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In the introduction of the limits chapter of a scholar book I can read (translated and abstract) the following examples:

  1. "the price of a product has a limit value that, from this price, the number of sales start to decrease, reducing the benefits"
  2. "the light speed has a limit"
  3. "the population of animals is limited due to the amount of food"

For me, these examples are not correct examples of a limit in the sense used in calculus: 1 and 3 are a function maximum, example 1 is a maximum of the function f:price->benefit and example 2 is a empirical maximum, base of the special relativity theory (I do not known any formula that gives light speed as root, maximum or limit of an expression ).

It is true that in a lot of situations in normal life, limit and maximum are synonyms. But not in math.

Thus, I wonder if in the classroom we must strengthen the usage of words as "tendency", "trend", ... even when in the written math expression still using $\lim$.

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    $\begingroup$ I would continue to use the word limit in math class normally. 99% approaching asymptotically (haha) of these suggestions for changes in the traditional terminology and coverage are bad ideas. And they generally do NOT represent observed difficulties by the students but instead fussy observations of the instructor (often a TA or newish professor). $\endgroup$ – guest Nov 2 '18 at 13:11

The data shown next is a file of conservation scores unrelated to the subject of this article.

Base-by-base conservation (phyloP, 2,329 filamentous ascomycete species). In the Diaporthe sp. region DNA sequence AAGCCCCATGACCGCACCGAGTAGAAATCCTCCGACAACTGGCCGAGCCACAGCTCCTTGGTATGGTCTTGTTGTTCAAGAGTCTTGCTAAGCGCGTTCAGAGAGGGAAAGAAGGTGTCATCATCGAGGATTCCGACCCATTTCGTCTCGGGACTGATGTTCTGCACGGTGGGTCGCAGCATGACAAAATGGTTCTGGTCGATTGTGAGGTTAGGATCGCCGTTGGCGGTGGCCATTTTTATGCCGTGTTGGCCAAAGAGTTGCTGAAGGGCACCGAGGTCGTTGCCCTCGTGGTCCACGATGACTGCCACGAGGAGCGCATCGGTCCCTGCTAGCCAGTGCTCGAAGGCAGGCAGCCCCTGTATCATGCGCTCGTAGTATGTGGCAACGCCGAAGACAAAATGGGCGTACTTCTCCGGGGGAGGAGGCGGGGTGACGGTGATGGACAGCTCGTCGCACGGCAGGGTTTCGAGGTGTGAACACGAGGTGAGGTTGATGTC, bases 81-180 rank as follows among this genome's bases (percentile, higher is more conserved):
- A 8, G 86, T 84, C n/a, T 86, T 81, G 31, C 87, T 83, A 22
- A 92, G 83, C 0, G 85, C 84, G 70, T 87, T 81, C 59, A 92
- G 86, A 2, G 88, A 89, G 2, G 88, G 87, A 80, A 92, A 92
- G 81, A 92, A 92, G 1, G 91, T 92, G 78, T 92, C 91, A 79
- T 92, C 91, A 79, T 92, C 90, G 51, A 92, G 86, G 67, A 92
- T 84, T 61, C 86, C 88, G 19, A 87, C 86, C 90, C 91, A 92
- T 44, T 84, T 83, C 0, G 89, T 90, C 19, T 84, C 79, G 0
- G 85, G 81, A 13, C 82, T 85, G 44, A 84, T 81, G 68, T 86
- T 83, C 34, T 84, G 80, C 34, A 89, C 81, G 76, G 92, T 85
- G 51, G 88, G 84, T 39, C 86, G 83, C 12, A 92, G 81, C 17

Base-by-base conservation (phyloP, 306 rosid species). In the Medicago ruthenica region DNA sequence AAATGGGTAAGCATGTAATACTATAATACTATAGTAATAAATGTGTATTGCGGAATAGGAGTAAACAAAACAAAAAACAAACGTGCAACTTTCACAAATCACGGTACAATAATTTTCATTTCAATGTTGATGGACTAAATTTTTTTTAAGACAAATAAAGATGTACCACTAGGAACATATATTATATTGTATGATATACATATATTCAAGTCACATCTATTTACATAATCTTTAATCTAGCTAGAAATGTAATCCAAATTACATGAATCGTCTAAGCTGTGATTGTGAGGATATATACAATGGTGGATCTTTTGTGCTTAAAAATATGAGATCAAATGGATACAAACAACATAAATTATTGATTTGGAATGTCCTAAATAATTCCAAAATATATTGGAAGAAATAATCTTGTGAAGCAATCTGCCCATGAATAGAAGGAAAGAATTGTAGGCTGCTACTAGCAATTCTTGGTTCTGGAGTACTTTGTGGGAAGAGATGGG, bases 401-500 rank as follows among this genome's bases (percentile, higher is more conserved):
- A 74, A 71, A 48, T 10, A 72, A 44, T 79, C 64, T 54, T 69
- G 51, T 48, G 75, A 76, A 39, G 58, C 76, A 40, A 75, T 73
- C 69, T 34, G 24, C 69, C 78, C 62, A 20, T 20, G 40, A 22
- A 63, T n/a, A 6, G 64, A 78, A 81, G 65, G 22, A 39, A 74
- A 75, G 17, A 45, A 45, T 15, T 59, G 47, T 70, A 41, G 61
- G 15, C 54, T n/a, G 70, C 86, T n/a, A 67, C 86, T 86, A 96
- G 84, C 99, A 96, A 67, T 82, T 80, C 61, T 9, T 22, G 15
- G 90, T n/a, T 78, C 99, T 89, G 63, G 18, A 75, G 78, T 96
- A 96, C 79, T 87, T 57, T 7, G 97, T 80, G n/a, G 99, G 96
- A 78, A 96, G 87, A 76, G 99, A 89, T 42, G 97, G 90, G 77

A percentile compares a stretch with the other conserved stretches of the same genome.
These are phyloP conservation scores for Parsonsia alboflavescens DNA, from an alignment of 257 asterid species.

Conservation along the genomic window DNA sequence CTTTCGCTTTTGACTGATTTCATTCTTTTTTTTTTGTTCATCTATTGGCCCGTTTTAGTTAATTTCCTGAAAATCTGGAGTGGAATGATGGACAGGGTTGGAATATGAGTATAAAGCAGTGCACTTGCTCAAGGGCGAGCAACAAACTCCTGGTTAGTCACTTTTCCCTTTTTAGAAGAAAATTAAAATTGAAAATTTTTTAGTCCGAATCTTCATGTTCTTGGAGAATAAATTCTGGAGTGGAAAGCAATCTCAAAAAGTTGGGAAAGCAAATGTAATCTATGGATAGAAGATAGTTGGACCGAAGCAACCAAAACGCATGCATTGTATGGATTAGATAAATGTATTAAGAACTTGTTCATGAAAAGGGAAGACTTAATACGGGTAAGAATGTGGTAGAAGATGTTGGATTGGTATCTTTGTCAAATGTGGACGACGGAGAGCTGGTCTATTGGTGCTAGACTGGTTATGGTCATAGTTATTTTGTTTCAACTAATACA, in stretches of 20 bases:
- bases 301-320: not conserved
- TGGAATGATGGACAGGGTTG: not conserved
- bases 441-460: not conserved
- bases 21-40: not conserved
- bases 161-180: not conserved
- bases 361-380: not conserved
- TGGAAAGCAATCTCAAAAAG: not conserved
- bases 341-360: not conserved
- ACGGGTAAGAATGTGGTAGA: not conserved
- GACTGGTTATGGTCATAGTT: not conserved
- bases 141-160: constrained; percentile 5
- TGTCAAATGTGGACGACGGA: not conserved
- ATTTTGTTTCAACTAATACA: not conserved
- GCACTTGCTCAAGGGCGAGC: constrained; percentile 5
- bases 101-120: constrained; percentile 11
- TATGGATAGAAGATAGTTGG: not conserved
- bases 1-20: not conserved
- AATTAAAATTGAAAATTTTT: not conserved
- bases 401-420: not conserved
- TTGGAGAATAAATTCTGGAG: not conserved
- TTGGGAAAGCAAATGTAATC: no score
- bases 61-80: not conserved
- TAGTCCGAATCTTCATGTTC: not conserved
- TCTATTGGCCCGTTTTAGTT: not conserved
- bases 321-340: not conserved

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    $\begingroup$ I agree with part of @guest's comment; I don't think you can change the terminology "limit". But I don't think your concerns are merely fussy. Students (in the U.S.) are certainly familiar with the phrase "speed limit" and probably with phrases like "limit of his endurance" or "limit of his patience", in which "limit" means maximum. So this dissonance between the mathematical meaning and other meanings of "limit" deserves to be discussed in class. $\endgroup$ – Andreas Blass Nov 2 '18 at 13:25
  • $\begingroup$ @guest: thanks for your comment. 3 of 3 wrong examples in a book (if my rationale is correct) points to something deeper than a fussy observation. $\endgroup$ – pasaba por aqui Nov 2 '18 at 13:37
  • $\begingroup$ @AndreasBlass: in fact, when we read "f(x)->4 when x->5" we say "tiende a" ("trends to" in english ?) not "limita con" ("limits with") $\endgroup$ – pasaba por aqui Nov 2 '18 at 13:42